Common Causes of Fireplace-Related Home Fires
In the U.S., home heating systems are the second leading cause of home fires; and fireplaces are a part of that statistic. Preventing a home fire that originates with your fireplace or wood stove is not complicated, but taking the needed actions toward fire prevention is essential. According to the U.S. Fire Administration, a small flame can get completely out of control in as little as 30 seconds. The following are true stories, and they provide insights into strategies for preventing house fires.
Unextinguished Fire Spreads
In November of 2014 in Houston, Texas, a home caught fire, with a family of four sleeping inside. According to fire officials, the fireplace had been lit on the night of the fire, but everyone went to bed without first extinguishing the flames. The fire spread from the fireplace to the wall surrounding it, and the blaze then spread to the attic. Everyone managed to escape the burning home with no injuries. The fire was quickly brought under control by fire crews.
Roof Catches Fire
The roof of a home in Sacramento, California, caught fire one Saturday morning, and all of the occupants were alerted in time to escape the burning home. Fire investigators determined that a hot ember from the fireplace flew onto the dry shake roof from the chimney, causing the roof to catch fire. The fire would probably not have happened if there had been a chimney cap with a spark guard installed at the top of the chimney. Spark guards prevent hot embers from escaping the chimney and potentially igniting nearby combustibles, such as rooftops.
Nearby Combustible Materials
A $100,000 home in Portland, Oregon, was completely burned as a result of embers escaping the fireplace and catching nearby debris on fire. An elderly man was the only occupant when the fire occurred, and he suffered smoke inhalation.
On Bainbridge Island in Washington State, a century-old home was a complete loss as a result of a firebox that was in a state of disrepair. A fireplace was being used, and the blaze ignited wood that was in direct contact with the back of the firebox. The occupants of the home safely escaped the fire.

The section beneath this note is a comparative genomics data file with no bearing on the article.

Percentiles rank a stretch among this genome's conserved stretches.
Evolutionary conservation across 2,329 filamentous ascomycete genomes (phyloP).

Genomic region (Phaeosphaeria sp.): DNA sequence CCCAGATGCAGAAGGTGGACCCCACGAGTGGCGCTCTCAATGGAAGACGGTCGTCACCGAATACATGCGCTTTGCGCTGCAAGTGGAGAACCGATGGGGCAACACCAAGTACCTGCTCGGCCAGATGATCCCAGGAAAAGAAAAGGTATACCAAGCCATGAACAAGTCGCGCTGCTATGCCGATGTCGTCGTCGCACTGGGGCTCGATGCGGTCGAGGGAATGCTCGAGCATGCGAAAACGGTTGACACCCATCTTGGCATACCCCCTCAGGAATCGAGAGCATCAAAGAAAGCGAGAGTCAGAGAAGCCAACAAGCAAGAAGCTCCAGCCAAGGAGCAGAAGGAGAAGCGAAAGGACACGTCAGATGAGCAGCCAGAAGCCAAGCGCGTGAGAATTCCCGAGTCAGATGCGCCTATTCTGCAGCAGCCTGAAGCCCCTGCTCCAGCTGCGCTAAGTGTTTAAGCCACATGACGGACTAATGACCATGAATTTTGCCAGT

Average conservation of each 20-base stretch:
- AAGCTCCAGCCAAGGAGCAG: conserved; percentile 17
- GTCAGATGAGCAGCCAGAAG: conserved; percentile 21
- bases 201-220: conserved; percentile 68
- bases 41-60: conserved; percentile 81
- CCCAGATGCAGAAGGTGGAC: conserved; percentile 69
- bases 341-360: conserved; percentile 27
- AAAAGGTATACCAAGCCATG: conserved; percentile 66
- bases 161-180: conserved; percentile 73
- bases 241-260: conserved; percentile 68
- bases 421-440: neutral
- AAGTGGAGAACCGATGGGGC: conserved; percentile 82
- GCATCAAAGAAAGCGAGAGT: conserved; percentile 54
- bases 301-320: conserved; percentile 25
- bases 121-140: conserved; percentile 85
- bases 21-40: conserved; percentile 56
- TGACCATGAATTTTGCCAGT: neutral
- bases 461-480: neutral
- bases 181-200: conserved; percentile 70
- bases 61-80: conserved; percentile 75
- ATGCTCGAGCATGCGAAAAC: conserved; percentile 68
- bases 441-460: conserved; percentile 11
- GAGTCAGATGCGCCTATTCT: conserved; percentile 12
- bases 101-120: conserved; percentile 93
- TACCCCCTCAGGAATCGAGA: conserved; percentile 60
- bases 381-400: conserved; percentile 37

Burning Unsafe Materials
A fireplace is not the place to burn yard debris, which a man in Salina, Kansas, found out the hard way. The homeowner put a bag of leaves and other yard debris in his fireplace and then went back outside. Meanwhile, the fire burned out of control and caught his house on fire. Firefighters responded to the scene quickly and put out the blaze.
Overloaded and Unsupervised Fire
Residents of a home in Tualatin, Oregon, stuffed cardboard and wood into their fireplace and left the fire burning when they went to bed. The result was a house fire that caused about $40,000 in damage. All of the occupants of the home made it out safely. Investigators found that the fire was caused by overloading the fireplace, which caused flames to enter the wall space over the fireplace and spread to the attic.
The National Fire Protection Association (NFPA) recommends that fireplaces and chimneys be inspected annually. Professional chimney sweeps can help identify potential dangers and help to ensure fire safety and peace of mind.
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